– ACADEMIC, SCIENTIFIC, CREATIVE –
WHAT ARE THE RISK FACTORS FOR SKIN CANCER?
- Prolonged sun exposure
- Sun burn at an early age
- Multiple sun burns
- Skin type (the fairer the skin type the higher the risk)
- Genetic factors
- Other environmental factors
WHAT ARE THE TYPES OF SKIN CANCER?
Basal cell cancer (BCC)
- BCC is the most common type of skin cancer. It is usually found on the face and limbs (sun exposed areas), 26% occur on the nose.
- 95% of cases occur between 40-79 years of age.
- They usually present as a flesh-coloured, pearly nodule, in time these nodules may ulcerate.
They may also present as a lesion which may be mistaken for eczema or fungal infection, or an ‘enlarging scar’.
- Treatment includes a number of modalities, however excision is the mainstay of treatment.
Squamous cell carcinoma (SCC)
- SCC is the second most common skin cancer after BCC. They occur mainly in sun-exposed areas in the face and the body. However, they may arise in other areas of the body from predisposed lesions in the genital area or oral mucosa.
- Lesions usually present as non-healing ulcers or as a scaly irregular lesion.
- Treatment includes surgery, radiation and other non-surgical modalities.
- SCC is more dangerous than BCCs as they have a tendency of spreading to lymphatic system and lymph nodes.
- Melanoma is a cancer of the melanocytes in the skin (the cells responsible for pigmentation in the skin).
- Melanoma is a significant clinical problem with increasing morbidity and mortality.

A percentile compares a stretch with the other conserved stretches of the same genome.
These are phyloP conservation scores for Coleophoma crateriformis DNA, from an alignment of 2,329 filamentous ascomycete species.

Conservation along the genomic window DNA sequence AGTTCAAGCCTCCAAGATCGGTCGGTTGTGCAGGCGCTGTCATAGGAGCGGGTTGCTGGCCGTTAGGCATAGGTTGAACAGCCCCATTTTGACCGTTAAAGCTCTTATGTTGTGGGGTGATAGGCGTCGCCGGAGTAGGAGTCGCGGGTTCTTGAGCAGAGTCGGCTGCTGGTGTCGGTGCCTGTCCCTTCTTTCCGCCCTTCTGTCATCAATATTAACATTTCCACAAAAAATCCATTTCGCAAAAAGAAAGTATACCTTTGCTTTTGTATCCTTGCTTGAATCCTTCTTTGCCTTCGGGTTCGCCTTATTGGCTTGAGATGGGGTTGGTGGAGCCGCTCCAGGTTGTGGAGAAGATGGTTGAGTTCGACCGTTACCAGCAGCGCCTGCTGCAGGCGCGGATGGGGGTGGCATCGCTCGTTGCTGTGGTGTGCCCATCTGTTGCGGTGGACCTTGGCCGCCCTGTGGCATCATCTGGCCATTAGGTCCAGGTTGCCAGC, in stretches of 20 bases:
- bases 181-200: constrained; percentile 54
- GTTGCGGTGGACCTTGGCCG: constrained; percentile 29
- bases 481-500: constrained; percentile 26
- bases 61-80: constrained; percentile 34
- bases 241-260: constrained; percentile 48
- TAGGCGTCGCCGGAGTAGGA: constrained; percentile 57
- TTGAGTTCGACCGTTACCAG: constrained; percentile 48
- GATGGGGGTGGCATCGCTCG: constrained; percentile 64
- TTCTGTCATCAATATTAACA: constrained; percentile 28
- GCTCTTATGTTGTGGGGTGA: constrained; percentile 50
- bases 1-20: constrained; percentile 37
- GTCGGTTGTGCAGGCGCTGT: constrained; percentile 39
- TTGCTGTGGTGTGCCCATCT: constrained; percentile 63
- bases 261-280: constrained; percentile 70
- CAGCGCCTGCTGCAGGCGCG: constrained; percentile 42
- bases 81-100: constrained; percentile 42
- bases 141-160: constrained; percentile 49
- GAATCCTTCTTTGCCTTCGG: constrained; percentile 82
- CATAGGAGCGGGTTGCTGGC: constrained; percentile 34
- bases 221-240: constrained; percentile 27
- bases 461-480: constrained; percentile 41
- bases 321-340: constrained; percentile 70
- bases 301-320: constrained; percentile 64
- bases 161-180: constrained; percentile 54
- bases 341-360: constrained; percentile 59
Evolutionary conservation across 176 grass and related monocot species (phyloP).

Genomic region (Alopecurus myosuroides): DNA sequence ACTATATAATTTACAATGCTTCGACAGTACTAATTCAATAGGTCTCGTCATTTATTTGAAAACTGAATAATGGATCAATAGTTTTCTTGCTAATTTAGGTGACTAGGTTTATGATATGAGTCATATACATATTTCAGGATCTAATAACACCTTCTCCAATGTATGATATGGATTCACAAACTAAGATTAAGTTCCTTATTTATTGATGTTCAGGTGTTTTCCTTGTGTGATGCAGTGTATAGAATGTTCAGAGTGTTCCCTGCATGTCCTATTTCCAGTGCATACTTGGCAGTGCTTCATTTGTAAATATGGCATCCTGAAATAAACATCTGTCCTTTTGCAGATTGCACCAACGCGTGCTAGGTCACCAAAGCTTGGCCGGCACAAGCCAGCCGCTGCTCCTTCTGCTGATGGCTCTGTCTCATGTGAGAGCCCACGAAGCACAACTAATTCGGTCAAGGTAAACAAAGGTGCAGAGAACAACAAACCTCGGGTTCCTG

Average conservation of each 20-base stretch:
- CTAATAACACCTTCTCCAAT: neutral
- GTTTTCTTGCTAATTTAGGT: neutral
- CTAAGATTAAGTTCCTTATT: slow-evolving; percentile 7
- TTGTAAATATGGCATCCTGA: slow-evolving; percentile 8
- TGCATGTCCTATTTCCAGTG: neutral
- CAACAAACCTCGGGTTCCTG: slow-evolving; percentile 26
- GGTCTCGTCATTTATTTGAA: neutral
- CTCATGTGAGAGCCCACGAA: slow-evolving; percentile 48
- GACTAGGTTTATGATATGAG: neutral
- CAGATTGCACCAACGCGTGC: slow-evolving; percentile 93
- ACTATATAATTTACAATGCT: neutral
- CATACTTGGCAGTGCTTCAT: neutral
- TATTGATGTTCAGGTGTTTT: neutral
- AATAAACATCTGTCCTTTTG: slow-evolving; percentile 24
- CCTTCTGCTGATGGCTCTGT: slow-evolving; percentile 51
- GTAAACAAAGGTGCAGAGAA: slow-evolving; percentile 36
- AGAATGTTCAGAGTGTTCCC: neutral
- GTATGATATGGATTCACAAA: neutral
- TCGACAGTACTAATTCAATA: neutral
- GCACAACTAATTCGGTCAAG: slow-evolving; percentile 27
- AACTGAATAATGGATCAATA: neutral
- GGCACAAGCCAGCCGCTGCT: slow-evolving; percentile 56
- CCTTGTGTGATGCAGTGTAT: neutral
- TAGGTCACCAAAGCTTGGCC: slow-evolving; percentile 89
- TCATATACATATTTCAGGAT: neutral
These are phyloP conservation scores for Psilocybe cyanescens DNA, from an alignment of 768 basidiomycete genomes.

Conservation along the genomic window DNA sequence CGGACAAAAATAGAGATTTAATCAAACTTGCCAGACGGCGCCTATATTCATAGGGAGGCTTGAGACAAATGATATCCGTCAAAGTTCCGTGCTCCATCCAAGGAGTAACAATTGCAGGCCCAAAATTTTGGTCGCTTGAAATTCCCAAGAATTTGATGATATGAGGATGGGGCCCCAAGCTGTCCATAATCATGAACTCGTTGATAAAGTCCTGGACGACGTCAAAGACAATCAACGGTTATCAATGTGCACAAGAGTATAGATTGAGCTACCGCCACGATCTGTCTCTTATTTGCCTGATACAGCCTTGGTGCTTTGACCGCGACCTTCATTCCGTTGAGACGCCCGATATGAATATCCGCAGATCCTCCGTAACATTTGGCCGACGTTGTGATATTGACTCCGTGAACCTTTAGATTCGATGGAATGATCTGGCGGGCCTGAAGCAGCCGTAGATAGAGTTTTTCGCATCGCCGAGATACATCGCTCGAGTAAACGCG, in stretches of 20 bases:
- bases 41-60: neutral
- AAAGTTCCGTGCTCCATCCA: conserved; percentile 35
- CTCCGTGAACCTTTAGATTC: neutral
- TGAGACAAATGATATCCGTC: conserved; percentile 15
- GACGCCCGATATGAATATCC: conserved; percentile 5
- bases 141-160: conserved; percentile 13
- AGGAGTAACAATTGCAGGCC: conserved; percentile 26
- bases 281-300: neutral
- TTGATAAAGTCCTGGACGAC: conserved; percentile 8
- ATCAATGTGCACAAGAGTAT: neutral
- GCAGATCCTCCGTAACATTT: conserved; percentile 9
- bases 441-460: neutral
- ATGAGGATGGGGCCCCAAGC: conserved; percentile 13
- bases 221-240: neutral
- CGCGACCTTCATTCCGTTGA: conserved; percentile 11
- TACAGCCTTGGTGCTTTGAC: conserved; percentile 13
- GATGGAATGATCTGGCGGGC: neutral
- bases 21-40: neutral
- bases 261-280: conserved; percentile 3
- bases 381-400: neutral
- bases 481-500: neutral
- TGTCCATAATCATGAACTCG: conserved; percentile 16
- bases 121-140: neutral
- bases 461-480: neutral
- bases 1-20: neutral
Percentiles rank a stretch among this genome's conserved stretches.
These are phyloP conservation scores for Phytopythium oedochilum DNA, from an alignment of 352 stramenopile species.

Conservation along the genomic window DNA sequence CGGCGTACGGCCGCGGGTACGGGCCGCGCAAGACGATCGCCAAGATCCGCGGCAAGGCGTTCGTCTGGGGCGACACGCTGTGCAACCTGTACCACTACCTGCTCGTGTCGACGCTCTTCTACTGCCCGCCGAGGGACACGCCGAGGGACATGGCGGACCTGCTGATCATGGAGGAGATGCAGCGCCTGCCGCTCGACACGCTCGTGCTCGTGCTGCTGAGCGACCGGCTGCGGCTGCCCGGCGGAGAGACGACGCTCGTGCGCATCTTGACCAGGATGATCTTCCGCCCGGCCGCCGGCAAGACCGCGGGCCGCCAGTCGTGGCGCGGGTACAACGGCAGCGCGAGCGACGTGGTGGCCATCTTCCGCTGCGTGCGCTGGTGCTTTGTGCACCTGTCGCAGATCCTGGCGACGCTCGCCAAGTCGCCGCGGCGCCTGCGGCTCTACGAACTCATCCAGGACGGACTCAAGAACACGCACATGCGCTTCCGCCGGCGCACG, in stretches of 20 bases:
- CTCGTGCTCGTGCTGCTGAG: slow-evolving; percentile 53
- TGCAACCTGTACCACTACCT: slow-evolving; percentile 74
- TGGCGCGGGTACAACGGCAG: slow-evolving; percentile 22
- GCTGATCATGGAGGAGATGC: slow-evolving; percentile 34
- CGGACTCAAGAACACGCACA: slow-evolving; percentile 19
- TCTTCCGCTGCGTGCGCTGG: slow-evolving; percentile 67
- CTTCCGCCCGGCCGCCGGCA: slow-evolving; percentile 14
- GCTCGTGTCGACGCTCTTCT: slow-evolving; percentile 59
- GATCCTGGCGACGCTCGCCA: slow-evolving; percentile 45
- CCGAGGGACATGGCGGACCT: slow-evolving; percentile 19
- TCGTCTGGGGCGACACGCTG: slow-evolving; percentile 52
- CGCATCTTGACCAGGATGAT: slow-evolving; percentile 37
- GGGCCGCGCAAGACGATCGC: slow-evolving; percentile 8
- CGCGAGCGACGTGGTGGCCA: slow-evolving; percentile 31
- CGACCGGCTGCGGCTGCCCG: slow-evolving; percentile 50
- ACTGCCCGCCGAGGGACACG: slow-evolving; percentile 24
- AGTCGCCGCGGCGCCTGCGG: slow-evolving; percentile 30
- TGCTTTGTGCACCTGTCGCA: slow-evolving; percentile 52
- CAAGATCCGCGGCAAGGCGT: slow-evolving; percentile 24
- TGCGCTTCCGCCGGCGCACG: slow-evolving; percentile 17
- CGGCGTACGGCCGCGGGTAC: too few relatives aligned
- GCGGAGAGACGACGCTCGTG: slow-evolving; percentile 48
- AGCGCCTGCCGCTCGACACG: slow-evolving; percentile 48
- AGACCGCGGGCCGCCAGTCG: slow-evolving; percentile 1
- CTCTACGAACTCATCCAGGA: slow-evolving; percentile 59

- Risk factors:
- UV exposure
- Increasing age (> 50)
- Family history
- Risk may be 8 times higher in a positive family history
- Phenotype I-II
- Light skin colour
- Light hair colour
- Predisposing conditions:
- Atypical mole syndrome:
- More than 100 naevi (moles) 6-15 mm
- 1 or more larger than 8mm
- 1 or more with atypical features
- Nevi present at birth and increase in number around puberty
- Dysplastic naevus
- Atypical mole syndrome:
- Melanomas usually arise from existing nevi undergoing malignant transformation or arising de novo.
- Lesions appear as pigmented, atypical or ‘funny ‘ looking moles. ABCD
- Border irregularity
- Color variegation
- Diameter more than 6mm
- NB lesions may be NON- pigmented and therefore careful screening is mandatory especially with the above listed risk factors.
- This involves a multi-disciplinary team, which includes surgeons, oncologists and radiation oncologists.
- The type of surgery depends on the thickness of the melanoma but typically includes a wide resection of the lesion and possibly a sentinel lymph node biopsy.
- Depending on the extent of the melanoma, treatment may also include chemotherapy.
- Preventing skin cancer:
- Always wear sunscreen (SPF 50)
- Know your family history
- Regular medical screening
Dr Dimitri Liakos is a member of the College of Plastic and Reconstructive Surgeons of South Africa and a member of the Association of Plastic, Reconstructive and Aesthetic Surgeons of South Africa (APRASSA).
He is a member of the World Society of Reconstructive Microsurgeons (WSRM) and the International Society of Aesthetic Plastic Surgeons (ISAPS).